And in the off chance this switch somehow backfired on the SNP, the smaller parties would be no more to blame than the SNP were to blame for the demise of Labour in last year’s general election. You can’t on one hand say that giving away your second vote is too risky due to the complexity of the system and at the same time blame one element of that complexity for the results not going your way. If the SNP fail to ace this election it will be more to do with the SNP than Green or Rise regardless of what happens with second votes. On the list, voters have to choose the party they prefer and then make an educated guess as to consequences of their decision with the full knowledge their vote may have unintended consequences.
That said, this vote is not about Independence. At least not about Independence in the sense that a party who can win it is going to put a referendum pledge in their manifesto. Its about choosing the best parliament for Scotland. Although, maybe those SNP supporters who speak of sending a message are correct.
But what message would it be best to send in order to win over No voters?
It may be that an SNP government can stay popular over the next term in power but it is more common to see a party wane. It is just as realistic that the anti SNP feeling held by half the population will be the notion that become contagious. For everyone who sees them as a protector of Scotland’s interest against a hostile Tory government there are those who view them as a centrist, controlling force, who cover up their failures by constantly playing the Westminster card. Either viewpoint could win the day and it will be harder for them to remain popular while the length of their reign increases.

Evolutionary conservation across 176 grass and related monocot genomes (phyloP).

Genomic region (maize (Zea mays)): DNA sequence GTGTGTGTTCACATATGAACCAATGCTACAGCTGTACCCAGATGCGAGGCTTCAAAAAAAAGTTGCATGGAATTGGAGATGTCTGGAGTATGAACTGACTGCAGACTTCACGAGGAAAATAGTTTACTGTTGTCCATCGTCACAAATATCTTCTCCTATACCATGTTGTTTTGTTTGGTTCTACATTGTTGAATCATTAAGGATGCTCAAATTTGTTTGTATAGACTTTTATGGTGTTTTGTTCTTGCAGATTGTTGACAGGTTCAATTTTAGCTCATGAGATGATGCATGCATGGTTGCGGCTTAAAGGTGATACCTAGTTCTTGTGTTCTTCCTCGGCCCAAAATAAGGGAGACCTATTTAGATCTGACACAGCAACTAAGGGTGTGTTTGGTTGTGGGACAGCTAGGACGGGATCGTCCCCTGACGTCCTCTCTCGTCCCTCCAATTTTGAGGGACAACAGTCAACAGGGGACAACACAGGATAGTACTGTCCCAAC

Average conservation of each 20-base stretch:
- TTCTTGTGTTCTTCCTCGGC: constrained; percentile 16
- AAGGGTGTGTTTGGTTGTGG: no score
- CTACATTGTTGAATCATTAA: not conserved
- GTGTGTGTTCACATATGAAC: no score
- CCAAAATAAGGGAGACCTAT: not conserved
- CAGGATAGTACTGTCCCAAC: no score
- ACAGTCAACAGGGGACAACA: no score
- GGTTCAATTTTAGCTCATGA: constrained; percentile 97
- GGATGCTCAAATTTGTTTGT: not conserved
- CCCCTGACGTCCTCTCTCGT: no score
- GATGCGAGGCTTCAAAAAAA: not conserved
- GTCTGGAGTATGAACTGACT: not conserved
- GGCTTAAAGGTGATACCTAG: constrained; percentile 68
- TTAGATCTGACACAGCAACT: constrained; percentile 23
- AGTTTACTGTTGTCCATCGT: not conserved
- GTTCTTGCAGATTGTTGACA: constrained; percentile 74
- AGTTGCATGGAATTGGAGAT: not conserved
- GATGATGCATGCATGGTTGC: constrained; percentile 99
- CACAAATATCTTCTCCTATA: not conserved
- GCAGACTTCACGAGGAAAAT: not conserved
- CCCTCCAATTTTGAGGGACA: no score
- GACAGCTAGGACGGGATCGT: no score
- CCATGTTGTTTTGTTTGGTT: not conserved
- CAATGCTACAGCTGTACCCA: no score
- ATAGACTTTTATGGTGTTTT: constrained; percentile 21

Although not a member, I like the SNP, in fact I voted for them last year and will vote for them in the constituency vote this year. I think they do a good job but I think they could do a lot better. I also think that the parliament would be a more effective advertisement for Independence if its make-up was as politically diverse as possible. In fact, although it is unlikely, I would go as far as to say a minority SNP government would be better for Independence than a majority one, one that forced the SNP to work with the other parties in order to reach a consensus on policy. One that most people could look at and say “I feel more represented by this parliament than I do by the one in Westminster”.
As discussed last time, a minority SNP government is probably what would happen if a fair amount of people switched regional votes to smaller parties and the SNP done worse than predicted in the constituency vote. This fact is one that eases my worry about the consequences of my Green regional vote. It may hurt the SNP but it may lead to a parliament that would be more of a beacon of what an independent Scotland could be.
Please comment below and enter an email address to receive notifications of new articles. Also, if you enjoy our content you can support the site for less than one pound per month by clicking here.